Macau's police have arrested Alvin Chau, the chairman of the city's biggest casino junket operator, on allegations of illegally operating casinos and money laundering. Given that there are 80,000 customers of Chau’s network within mainland China, the bigger implication is that this group might include civil servants and employees of state-owned enterprises, who might end up being traced, given China’s crackdown on vice activities.
Last month, Chinese pianist Li Yundi was arrested for hiring a prostitute, setting off a storm of controversy, including the loss of some titles and accolades, and various institutions distancing themselves from him. His arrest shows that Chinese laws are fair but does it also expose the immaturity of Chinese society?
Since the early 2000s, there has been an influx of Chinese nationals, investment, and development assistance as part of China’s projection of its soft power in Cambodia, most prominently in Sihanoukville. All this has led to resentment among Cambodians, amid China's seeming efforts to turn Sihanoukville into Cambodia's Shenzhen.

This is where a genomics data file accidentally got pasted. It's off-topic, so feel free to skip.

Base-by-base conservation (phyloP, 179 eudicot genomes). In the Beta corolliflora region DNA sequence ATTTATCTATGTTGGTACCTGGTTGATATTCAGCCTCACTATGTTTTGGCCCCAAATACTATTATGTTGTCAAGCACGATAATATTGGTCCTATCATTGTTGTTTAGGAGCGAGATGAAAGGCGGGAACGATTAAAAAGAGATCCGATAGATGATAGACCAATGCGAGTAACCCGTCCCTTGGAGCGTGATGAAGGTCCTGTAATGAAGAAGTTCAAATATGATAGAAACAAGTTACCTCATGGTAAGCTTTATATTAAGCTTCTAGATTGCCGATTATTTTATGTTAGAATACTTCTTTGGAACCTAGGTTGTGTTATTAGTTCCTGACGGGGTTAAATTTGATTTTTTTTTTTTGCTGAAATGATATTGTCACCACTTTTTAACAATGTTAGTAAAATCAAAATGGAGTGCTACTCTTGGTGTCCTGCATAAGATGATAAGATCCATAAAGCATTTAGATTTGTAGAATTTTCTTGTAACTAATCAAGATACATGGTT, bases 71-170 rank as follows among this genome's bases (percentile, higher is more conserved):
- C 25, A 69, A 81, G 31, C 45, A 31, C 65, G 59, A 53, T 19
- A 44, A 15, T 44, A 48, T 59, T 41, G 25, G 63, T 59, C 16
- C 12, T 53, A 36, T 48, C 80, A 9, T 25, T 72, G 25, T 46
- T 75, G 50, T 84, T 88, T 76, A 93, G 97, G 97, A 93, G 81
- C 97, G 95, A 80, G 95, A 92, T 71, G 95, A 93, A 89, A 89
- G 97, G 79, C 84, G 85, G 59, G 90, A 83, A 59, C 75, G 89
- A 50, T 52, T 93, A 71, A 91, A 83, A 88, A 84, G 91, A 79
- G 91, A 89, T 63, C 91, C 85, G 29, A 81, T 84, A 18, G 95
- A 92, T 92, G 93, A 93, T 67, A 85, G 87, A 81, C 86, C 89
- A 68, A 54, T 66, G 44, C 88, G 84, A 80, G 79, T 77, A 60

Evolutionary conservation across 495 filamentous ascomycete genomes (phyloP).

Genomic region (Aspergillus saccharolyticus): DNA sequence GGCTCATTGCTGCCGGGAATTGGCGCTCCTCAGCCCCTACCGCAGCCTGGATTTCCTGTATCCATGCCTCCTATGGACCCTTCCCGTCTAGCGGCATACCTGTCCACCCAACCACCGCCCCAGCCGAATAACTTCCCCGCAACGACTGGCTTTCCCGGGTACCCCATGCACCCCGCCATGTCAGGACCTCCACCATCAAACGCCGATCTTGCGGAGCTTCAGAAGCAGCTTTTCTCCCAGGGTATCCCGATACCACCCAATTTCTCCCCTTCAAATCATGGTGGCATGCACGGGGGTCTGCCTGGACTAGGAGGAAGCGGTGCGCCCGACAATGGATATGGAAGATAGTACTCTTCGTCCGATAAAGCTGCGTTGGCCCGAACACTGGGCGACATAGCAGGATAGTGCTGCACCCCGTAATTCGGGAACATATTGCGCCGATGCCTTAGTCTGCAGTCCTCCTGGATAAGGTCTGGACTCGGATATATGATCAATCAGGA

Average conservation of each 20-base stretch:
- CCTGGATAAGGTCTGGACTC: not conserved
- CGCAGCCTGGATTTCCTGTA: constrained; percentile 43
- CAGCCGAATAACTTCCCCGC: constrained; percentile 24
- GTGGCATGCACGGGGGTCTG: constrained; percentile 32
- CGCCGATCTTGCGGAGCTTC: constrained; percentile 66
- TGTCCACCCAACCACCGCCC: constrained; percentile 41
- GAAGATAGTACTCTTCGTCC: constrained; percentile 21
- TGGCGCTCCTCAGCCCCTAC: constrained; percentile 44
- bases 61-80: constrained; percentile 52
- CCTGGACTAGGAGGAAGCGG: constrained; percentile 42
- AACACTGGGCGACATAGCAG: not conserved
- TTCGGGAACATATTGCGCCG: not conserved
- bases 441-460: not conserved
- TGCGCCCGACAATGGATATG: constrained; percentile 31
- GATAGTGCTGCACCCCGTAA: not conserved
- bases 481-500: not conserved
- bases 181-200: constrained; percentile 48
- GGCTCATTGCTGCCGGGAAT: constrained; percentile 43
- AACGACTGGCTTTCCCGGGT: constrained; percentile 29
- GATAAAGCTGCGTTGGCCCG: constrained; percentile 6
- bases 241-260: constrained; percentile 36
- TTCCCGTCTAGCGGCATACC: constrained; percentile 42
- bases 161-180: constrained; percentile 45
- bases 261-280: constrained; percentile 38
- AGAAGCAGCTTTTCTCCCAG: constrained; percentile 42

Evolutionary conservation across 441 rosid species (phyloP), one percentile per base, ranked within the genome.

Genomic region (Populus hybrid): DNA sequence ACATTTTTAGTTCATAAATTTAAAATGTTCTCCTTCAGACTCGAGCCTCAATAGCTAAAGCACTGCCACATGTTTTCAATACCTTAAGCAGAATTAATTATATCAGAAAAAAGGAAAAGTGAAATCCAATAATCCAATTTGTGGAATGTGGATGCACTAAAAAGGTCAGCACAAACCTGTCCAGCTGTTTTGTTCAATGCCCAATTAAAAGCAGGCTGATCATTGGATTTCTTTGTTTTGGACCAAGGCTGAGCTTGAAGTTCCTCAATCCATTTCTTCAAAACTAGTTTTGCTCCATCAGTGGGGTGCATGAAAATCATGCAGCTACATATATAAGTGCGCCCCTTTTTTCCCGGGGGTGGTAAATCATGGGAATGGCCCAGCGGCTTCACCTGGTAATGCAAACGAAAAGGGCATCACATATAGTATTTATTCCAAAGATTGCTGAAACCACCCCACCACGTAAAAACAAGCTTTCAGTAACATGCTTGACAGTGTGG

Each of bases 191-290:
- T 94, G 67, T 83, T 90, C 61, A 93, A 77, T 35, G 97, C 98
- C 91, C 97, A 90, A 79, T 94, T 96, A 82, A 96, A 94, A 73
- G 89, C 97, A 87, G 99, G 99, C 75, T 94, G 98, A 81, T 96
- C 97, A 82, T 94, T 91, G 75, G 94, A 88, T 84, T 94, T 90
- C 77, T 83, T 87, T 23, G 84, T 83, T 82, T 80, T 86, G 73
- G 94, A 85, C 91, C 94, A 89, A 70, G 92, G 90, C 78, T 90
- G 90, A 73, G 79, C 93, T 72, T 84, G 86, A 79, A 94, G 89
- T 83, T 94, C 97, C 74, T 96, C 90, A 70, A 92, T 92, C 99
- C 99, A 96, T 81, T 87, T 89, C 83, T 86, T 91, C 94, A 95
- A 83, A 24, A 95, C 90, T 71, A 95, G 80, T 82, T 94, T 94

The retrial and reinstatement of a death sentence meted out to crime boss Sun Xiaoguo is not only a win for those championing legal reform, but also those looking to strengthen China’s business environment. This landmark case exposes corruption ills and eradicates bad hats in one fell swoop.